The Chillicothe City Council met via phone conference on Monday evening and took action allowing a new location for the July 4 fireworks display in the city and also approved a bod for repairs to the police station’s foundation.
In 2016 repairs were made to a retaining wall at the police station, and in 2018 cracks started to develop, according to Police Chief Jon Maples. At the time the cracks began to develop, according to City Administrator Darin Chappell, the city was told by the engineering firm - All-State - that the cracks were due to issues with the parking lot shifting, putting stress on the wall.
“We contacted All-State and the contractor. All-State said the problem was because the south side parking lot was moving west and pushing on retaining wall and pulling the brickwork off the side of the building. This was at the same time the city was switching engineering firms,” Chappell noted.
When the new engineering firm looked at the project it was pointed out the contractor did not make a proper cut between the wall and police building to allow for shifting and the southwest corner of the police building was not set firmly on any foundation and the but parking lot may be a small part of the issue.
Second Ward Councilmen Wayne Cunningham voiced his opinion about the need to recoup the city’s money since the work is needing to be redone and was not completed properly.
“I want to go on record - the citizens of Chillicothe shouldn’t have to pay this bill - the city attorney needs to go after bonding company and engineer - if not done we are making a terrible, terrible mistake about representing our constituents,” Cunningham said.
City Attorney Robert Cowherd noted that it may be difficult to do so, since there are no professionals willing to state the work was not done properly, and bonds on construction jobs usually expire after a year, and this project was completed two years ago.
“In these cases, you have to have an expert say someone made a mistake and I do not know that the new engineering firm, will say that, or wants to be a part of this,” Cowherd said.
Chappell noted with the new bid amount being approved by the council there may be a chance to recoup the funds, and he and Cowherd would discuss how to proceed.
The council approved the bid of $22,280 to Spartan Ram Jack out of Lenexa, Kan., with a vote of 4-1. Cunningham voted no. The work should be completed in about six weeks and will include the installation of steel piers, repairing the retaining wall and brickwork. The repouring of the sidewalk, attaching the rail along the wall and repairing the parking lot will be completed by city crews, Chappell told the council.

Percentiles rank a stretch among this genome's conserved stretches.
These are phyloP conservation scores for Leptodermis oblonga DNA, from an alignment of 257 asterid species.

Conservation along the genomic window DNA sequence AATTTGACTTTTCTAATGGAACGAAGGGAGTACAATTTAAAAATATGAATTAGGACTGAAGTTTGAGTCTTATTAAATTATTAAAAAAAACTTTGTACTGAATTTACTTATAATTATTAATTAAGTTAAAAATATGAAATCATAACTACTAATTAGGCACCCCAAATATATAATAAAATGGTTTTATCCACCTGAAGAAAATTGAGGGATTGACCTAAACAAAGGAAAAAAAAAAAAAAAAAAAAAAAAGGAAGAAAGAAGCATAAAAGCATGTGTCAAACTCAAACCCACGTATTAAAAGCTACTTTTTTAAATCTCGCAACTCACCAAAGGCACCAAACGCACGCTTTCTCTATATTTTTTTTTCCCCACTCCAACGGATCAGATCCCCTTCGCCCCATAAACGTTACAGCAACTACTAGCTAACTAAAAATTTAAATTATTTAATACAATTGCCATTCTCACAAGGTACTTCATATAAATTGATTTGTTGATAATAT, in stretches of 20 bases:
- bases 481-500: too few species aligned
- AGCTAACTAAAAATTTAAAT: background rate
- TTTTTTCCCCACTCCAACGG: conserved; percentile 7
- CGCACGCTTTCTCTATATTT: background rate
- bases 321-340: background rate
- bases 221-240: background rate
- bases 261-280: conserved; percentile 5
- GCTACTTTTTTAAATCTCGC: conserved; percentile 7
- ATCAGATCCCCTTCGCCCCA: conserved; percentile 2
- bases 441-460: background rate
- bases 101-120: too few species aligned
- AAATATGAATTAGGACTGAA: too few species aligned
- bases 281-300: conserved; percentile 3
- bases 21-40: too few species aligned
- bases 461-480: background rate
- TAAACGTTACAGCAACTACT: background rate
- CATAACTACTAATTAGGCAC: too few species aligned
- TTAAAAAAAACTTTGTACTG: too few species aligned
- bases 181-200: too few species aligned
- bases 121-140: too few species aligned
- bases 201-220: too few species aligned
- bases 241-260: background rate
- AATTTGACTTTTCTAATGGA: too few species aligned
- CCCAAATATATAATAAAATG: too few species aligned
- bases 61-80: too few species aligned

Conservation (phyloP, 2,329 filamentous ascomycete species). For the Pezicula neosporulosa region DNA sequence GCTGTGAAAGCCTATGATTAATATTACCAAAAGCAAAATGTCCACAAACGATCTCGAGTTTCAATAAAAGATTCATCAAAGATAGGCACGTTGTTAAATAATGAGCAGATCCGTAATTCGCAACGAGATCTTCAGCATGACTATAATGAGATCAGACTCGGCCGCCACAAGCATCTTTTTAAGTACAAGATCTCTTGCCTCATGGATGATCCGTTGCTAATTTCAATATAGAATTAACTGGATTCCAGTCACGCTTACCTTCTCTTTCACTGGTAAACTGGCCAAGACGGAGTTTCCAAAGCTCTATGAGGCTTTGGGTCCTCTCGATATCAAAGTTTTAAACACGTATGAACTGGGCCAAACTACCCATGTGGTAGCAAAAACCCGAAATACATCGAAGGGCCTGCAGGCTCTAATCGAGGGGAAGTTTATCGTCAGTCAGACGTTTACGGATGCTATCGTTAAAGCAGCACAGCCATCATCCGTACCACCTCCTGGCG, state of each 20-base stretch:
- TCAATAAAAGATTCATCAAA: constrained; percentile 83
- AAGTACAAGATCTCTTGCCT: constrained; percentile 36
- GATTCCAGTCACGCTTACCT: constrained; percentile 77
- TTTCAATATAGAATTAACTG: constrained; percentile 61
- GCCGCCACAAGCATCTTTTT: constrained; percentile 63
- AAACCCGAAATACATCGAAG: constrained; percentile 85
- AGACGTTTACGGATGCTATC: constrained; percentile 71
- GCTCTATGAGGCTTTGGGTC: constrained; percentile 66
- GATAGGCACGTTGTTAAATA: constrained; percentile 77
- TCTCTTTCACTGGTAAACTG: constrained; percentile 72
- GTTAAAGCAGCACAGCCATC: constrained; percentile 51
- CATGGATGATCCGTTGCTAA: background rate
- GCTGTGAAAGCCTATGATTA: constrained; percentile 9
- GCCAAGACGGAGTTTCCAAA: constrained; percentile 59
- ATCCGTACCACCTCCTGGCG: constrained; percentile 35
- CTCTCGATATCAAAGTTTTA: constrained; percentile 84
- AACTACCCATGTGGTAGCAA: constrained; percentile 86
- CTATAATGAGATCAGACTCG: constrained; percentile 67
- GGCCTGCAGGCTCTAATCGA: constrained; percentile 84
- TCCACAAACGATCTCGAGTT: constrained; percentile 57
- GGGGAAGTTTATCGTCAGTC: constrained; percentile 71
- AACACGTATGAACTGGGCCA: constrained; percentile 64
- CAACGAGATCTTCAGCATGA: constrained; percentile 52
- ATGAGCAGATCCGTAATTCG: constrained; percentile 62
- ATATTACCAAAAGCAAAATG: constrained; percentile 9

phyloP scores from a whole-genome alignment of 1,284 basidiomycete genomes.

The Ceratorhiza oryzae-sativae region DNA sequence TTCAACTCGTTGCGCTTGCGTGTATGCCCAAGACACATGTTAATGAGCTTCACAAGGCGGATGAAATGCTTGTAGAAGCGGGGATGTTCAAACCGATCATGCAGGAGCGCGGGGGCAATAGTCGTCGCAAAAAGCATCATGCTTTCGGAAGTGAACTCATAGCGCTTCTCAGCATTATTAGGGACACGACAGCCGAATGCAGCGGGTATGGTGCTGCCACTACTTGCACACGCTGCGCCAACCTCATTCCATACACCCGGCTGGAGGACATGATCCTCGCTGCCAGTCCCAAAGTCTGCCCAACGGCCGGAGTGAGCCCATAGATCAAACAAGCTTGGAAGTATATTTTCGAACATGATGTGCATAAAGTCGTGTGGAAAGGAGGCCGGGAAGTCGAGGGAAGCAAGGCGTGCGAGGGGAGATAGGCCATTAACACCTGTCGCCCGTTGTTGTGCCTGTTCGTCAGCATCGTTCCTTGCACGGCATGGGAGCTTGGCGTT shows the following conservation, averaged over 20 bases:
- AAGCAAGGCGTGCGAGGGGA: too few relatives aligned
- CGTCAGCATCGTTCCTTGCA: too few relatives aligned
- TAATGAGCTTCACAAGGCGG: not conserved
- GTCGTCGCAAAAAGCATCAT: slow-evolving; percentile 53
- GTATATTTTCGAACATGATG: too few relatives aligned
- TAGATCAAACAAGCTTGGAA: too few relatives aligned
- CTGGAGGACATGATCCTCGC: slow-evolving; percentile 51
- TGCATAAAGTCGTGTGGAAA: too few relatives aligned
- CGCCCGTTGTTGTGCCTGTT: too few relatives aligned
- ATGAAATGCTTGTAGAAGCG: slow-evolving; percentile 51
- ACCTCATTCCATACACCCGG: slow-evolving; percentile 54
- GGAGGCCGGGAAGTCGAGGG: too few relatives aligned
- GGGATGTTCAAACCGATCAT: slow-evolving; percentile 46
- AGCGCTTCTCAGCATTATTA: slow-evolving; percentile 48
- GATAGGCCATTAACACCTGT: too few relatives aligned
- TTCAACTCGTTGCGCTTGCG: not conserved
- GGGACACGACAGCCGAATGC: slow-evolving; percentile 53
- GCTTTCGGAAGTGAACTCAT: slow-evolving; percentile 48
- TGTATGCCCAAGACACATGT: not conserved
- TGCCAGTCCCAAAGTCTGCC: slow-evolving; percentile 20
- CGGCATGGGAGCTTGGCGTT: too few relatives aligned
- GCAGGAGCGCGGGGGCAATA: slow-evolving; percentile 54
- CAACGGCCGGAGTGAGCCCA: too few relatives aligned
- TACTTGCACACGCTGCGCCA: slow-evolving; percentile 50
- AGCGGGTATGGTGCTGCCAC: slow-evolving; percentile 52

Livingston County received CARES ACT funds several weeks ago, and at Monday’s meeting, the council voted to approve an intergovernmental agreement with the county, allowing the city to receive funds related to COVID-19 expenses, outside of the city’s usual budget scope.
Chappell said the city has incurred costs due to COVID-19, which will be covered by CARES ACTS funds, including hiring part-time seasonal workers because the city didn’t have access to the offender’s program at the prison, due to it being closed. ChilliBay opened on May 25, and to ensure proper social distancing, signs and staffing changes, additional costs were incurred. Chappell noted he also thought the bowling alley would be eligible for funds since it was one of the businesses that were compelled to be closed. The council passed the agreement with a vote of 5-0.
After a discussion of alternative locations, concerns about traffic, and effects on businesses, the council also approved the relocation of July 4 fireworks show to the south end of town to a 9.5-acre lot at the southeast corner of U.S. Highways 36 and 65. Spectators will not be allowed on the lot or to park along the highway, but will be asked to park in area business parking lots.
Amy Supple spoke on behalf of the Rotary Club, which is hosting this year’s fireworks display, and noted the location was not ideal but allows for social distancing.
The show, she said will be shorter, about 15-20 minutes in length, and will be visible for up to a mile away, depending on weather conditions.
Following the council’s vote approving the location change, Supple released a statement on Rotary’s behalf.
“The Rotary Club of Chillicothe is pleased to announce that with the generous support of the City of Chillicothe and other sponsors, there will be a Community Fireworks Display on July 4. The fireworks display will start at full dark around 9:30 p.m. For this year, the display will be on the south end of town and will be visible for up to a mile. Spectators will be encouraged to watch from their vehicles and to maintain all advised safety standards and social distancing guidelines that may be in place at that time,” she said. “While we know not everybody will agree with some of the changes and restrictions, we have done our best to devise a plan, allowing this family tradition to continue in a year that has brought so much change.”
The council also agreed to allow the airport manager to have the authority to enter into Hanger Lease Agreements on behalf of the city with a vote of 3-2. Councilmen Denny Albertson and Wayne Cunnigham voted no.
Mayor Theresa Kelly asked the council and the council approved her recommendation to reappoint Gene Moyers and Ben White to the Board of Adjustments.